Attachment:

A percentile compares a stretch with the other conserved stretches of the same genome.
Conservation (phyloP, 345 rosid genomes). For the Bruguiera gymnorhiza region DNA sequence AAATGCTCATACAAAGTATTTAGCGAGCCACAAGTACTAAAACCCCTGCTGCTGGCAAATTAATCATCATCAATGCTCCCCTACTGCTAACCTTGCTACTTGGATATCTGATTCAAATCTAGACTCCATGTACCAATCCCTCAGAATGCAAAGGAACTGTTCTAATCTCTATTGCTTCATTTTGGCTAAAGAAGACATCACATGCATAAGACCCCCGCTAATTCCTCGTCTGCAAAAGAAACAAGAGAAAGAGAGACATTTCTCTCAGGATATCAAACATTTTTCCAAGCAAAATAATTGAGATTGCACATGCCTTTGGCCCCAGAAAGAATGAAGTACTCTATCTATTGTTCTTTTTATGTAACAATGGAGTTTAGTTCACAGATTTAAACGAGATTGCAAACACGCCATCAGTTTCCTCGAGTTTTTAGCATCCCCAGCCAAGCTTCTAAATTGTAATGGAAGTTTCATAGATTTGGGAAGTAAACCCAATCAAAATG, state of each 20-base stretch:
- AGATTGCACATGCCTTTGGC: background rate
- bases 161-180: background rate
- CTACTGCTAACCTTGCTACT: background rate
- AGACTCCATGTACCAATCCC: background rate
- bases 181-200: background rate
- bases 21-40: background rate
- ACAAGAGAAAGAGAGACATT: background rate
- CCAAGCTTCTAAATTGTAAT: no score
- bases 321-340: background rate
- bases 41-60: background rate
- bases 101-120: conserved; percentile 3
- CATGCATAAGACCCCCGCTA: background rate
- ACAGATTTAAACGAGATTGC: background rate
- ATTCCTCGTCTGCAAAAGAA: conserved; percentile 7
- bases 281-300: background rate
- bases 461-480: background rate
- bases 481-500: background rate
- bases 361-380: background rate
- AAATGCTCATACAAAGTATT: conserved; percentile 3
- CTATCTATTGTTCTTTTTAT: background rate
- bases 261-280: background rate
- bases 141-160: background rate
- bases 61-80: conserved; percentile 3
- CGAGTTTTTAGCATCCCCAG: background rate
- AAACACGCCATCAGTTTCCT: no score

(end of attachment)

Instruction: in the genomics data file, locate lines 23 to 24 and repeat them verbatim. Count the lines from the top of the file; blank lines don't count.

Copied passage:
- bases 261-280: background rate
- bases 141-160: background rate